Do Fish Pee?

Hey smart people, Joe here. Have you ever heard the phrase “to drink
like a fish?” Well, unless you’re a ocean dwelling species,
that probably means staying sober. Because freshwater fish don’t drink! Saltwater fish on the other hand? They’re constantly drinking. But if some fish drink all the time and other
fish don’t drink at all, we’re left with an obvious question: Do fish pee? What… you’ve never wondered that?! Water is essential to life as we know it. To keep their chemistry running smoothly,
living things need just the right amount of water in their bodies. You’d think that fish have it made when
it comes to staying hydrated, but it’s not so easy. Fish gills lets oxygen flow into their bodies,
but they’re also letting water constantly escape. Ocean water is *saltier* than the insides
of fish. So water wants to move from the inside out
to balance that out. That’s a problem if you’re a fish who
wants to stay alive. It’s a process called osmosis, and we can
demonstrate that with these eggs. I’ve dissolved the shells away, leaving
a membrane that’ll allow water to pass through. One is covered in pure H2O. And one goes into sugar syrup. The syrup contains lots of sugar molecules,
and not much water, so water passes out of the egg to balance it out, and the egg shrinks! Life is all about balance. Now, we keep the salts and dissolved chemicals
in our blood balanced by flushing the extra through our kidneys, and drinking fresh water
when we’re thirsty. But ocean fish only have one option: drink
salt water in order to get the H2O they need to stay alive. And most of them do that a *lot*. But they need to get rid of the salt without
dehydrating, which they do using special cells in the gills that pump out the extra. Ocean fish only make a tiny amount of urine,
and what little pee they make is almost as salty as the pool they pee in. Freshwater fish have the opposite problem. Their insides are saltier than where they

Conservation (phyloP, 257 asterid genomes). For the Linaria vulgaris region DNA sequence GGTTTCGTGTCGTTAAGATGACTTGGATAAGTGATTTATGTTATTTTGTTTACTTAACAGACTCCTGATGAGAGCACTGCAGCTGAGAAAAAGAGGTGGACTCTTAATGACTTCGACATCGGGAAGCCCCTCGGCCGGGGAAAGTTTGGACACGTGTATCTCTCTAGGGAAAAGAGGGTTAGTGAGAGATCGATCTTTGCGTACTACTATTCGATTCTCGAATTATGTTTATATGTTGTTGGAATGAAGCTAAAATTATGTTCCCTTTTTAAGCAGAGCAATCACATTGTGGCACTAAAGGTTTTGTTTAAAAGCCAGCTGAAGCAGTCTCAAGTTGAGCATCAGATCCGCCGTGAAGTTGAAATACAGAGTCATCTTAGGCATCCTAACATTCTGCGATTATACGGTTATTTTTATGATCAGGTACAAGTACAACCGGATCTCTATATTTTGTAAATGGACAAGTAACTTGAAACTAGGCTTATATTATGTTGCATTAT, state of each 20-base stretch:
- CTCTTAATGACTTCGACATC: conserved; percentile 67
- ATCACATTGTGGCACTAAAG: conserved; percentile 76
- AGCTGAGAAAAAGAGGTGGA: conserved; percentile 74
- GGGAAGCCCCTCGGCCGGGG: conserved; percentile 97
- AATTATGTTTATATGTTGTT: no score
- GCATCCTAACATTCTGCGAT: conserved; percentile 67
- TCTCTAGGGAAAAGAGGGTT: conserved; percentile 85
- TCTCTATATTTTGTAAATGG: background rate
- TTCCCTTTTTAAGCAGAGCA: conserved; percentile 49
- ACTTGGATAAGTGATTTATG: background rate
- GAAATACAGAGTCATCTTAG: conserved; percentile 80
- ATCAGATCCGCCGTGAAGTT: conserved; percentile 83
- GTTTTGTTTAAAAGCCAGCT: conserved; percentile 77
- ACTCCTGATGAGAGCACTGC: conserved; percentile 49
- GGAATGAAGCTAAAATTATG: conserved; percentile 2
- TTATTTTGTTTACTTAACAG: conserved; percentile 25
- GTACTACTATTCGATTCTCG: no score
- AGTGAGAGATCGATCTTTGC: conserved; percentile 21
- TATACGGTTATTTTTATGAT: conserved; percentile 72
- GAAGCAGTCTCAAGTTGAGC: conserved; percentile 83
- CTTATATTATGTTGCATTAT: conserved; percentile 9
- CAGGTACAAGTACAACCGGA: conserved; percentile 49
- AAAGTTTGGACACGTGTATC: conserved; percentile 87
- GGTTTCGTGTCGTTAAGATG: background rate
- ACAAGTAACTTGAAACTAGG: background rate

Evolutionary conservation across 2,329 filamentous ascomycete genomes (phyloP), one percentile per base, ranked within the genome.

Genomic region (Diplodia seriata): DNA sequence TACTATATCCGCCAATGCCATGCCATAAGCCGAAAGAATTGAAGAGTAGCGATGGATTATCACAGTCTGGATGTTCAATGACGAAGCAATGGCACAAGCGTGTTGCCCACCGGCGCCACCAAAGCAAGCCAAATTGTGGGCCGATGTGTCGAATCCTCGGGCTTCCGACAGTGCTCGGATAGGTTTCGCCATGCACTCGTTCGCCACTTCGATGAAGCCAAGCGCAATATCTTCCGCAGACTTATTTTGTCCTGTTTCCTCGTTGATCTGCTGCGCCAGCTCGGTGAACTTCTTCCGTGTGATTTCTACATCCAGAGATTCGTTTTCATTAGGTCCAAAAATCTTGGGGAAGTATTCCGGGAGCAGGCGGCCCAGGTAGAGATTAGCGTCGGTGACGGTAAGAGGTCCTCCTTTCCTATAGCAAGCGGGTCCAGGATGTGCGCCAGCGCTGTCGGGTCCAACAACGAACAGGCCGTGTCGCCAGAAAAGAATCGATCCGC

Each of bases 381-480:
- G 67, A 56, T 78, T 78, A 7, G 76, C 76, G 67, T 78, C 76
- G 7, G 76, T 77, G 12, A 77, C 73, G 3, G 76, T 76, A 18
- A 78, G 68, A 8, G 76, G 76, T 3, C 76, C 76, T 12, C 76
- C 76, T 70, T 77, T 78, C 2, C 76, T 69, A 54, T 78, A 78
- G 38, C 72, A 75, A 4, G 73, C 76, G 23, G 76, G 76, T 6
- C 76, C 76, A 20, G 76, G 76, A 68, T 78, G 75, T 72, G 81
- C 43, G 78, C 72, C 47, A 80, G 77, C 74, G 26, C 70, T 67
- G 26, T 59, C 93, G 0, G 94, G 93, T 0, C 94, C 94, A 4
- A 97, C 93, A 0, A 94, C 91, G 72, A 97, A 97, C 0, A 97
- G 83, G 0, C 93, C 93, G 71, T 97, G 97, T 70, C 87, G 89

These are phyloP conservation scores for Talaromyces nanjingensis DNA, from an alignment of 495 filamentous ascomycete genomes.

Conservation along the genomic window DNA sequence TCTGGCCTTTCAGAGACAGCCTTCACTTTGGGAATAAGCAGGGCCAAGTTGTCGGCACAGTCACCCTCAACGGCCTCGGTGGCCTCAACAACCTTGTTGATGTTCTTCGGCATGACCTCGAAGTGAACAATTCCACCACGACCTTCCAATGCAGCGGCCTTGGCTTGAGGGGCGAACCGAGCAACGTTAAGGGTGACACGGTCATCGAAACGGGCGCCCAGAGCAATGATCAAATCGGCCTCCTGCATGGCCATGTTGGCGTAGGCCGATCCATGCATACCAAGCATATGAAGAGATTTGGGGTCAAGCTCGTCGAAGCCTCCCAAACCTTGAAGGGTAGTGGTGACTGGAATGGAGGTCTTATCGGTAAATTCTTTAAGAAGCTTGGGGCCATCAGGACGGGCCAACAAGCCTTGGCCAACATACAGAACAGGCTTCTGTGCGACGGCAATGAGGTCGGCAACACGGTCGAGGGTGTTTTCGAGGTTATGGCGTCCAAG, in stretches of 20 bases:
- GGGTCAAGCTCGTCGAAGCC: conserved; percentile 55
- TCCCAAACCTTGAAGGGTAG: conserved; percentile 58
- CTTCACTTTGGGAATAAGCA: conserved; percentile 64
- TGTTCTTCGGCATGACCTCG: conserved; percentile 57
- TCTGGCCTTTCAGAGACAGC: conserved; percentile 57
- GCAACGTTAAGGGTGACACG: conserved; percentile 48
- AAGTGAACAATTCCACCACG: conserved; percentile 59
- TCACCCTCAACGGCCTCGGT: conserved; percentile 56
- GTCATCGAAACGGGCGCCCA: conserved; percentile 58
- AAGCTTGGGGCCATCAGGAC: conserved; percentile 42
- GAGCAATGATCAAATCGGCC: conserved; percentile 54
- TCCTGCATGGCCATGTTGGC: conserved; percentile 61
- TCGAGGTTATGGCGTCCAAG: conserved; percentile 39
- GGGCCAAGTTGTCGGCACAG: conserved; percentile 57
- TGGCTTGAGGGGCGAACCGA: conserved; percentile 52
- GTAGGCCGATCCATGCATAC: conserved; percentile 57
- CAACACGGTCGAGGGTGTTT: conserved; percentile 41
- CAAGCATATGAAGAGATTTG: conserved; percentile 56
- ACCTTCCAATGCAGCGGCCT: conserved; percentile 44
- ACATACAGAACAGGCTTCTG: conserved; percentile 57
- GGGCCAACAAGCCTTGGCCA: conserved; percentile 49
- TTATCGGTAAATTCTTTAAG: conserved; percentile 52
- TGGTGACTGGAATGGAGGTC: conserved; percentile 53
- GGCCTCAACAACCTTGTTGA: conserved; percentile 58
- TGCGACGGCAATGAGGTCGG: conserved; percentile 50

live, so water is constantly leaking *in* through their skin and gills. It’s just like the naked egg we put in pure
water. The inside of the egg is saltier than the water around it, so water flows in and the egg swells up! Plus, they get even more water from their
food. So even in their wet world, they never have
to take a drink. Freshwater fishes have to *get rid* of water
constantly to keep their cells from bursting, which means they pee *a lot*. They’re pretty much peeing all the time. If I peed as much as a freshwater fish, I’d
release up to 28 liters a day, which is about 20 times more pee than I usually make. For fish, peeing in the yard is a big help
to their neighbors. Fish pee is full of ammonia, a nitrogen containing
compound, and phosphorous, both nutrients that plants crave. These also help feed algae and coral reefs,
like a liquid fertilizer that helps keep aquatic ecosystems healthy. Fish are little swimming, urinating, nutrient
recycling plants. Some fish get crazy with this salt-and-water
balancing act. Some are able to live in water so salty it’s
hard for them to stay below the surface. Others, like salmon, can tweak their body
chemistry to move between salty and fresh water. Sharks and their relatives are especially
weird when it comes to salt balance. Using a special enzyme, they stuff urea–another
nitrogen containing compound–into their tissues. By loading their insides with another ion,
they keep water from wanting to rush out of their bodies. It’s also why their meat smells like pee. Thankfully, we (sniff sniff armpit) don’t
do that. I smell great. But we do owe our ability to regulate water
and salt to our fishy ancestors. Scientists think that a healthy salt level
for the bodies of most living animals is about the same concentration as the ancient oceans
where life began. You even have evidence of this in your body. Before we’re born, human embryos develop
three different types of kidneys. Two get absorbed, and one eventually becomes
the final pair. The extra organs are an evolutionary leftovers:
early kidneys that we also see in primitive fish, who use it to balance their salty bodies. It reminds me of the famous poem by I.P. Freely: Tinkle tinkle, little fish
Homeostasis is what you wish The ocean’s your toilet, and even though
you soil it Urea-ly have mastered
your niche. Stay curious.

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